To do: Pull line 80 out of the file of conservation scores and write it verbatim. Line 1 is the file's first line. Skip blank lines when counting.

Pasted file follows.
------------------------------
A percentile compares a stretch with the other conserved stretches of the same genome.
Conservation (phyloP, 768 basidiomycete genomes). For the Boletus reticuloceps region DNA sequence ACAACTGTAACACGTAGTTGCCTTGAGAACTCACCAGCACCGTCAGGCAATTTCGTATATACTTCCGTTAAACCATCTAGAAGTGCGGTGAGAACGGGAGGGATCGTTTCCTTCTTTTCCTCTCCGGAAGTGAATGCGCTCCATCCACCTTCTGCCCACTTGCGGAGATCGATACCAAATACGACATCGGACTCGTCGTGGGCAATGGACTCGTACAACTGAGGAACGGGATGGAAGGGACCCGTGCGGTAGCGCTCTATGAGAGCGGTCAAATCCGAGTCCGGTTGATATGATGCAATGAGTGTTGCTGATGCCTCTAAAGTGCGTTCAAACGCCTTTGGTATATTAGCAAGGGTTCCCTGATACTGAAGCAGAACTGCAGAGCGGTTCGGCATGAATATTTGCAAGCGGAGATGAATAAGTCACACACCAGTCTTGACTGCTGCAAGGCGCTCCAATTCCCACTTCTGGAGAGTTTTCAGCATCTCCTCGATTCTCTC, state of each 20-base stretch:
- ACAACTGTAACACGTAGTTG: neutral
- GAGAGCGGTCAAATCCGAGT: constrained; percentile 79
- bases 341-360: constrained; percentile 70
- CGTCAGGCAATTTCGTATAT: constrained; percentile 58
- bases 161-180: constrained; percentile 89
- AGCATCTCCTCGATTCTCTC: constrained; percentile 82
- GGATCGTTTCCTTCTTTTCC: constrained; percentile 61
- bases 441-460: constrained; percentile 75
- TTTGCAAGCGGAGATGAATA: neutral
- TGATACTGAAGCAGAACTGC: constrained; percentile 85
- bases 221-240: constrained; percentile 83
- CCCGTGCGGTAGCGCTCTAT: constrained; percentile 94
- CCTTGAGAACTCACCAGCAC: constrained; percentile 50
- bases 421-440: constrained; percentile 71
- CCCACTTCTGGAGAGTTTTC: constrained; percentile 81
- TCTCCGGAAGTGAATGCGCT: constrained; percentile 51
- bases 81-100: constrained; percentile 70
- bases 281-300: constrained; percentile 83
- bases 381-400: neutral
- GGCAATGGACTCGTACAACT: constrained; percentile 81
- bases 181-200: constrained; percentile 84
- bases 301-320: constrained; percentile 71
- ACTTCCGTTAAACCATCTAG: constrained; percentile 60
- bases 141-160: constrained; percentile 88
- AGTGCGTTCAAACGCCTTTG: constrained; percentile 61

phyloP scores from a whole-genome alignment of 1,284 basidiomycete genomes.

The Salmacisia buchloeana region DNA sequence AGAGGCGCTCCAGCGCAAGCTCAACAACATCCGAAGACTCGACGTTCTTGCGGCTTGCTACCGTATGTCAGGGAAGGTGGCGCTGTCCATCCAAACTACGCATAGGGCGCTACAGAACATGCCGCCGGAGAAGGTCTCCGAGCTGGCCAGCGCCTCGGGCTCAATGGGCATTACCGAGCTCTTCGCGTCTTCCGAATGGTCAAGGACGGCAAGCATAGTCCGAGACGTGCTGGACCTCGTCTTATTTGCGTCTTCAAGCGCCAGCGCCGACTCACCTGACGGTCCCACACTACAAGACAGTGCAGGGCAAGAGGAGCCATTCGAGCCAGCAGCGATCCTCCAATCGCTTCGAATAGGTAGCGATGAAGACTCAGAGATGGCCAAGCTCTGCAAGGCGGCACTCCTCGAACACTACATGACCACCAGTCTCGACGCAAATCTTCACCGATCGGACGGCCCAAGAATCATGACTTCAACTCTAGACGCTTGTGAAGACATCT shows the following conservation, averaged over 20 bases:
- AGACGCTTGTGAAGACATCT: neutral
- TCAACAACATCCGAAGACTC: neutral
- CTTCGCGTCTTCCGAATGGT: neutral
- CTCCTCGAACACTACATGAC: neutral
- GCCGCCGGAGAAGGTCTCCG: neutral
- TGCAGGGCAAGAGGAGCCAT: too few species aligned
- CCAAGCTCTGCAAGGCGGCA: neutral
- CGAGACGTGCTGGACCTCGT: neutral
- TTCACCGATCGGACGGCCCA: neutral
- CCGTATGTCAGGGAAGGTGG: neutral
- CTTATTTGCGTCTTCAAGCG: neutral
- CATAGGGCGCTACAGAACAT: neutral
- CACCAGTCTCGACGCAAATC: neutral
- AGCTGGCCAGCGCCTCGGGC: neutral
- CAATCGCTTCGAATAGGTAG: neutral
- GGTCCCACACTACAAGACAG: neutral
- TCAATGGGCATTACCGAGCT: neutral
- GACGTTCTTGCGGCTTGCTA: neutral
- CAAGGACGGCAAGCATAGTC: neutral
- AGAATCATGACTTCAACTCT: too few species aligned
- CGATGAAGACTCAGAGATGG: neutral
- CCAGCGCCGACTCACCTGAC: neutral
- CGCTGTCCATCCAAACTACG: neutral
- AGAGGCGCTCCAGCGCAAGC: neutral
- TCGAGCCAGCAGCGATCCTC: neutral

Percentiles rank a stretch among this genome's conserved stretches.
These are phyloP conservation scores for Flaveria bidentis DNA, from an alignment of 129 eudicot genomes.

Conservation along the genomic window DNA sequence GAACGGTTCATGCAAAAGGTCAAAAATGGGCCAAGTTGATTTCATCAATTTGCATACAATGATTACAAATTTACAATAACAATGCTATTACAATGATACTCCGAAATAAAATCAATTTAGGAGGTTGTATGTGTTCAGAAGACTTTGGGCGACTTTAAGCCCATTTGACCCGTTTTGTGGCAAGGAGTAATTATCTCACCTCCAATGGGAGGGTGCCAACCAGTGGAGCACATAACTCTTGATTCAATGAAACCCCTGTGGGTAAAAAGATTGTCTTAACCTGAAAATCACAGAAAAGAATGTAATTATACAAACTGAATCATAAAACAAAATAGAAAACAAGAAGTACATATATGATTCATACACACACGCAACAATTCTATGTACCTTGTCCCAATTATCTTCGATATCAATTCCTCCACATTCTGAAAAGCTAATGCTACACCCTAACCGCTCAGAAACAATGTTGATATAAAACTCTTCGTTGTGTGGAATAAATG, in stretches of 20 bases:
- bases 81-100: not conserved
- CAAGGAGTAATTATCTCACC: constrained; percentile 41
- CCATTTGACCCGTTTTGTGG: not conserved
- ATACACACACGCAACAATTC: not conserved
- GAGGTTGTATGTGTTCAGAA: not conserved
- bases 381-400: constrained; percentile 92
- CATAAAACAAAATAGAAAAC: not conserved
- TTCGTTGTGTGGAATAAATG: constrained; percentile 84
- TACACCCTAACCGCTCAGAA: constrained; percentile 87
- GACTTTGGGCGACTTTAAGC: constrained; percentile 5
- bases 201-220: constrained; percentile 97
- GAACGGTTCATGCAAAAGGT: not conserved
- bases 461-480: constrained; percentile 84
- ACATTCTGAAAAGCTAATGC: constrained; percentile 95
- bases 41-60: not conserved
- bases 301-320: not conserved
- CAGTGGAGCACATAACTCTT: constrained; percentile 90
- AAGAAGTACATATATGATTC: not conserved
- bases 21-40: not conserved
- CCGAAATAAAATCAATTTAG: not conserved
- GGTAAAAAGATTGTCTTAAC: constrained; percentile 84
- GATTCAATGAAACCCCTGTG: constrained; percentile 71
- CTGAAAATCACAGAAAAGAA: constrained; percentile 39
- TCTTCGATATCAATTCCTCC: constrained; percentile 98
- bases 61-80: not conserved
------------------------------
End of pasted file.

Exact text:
- CTGAAAATCACAGAAAAGAA: constrained; percentile 39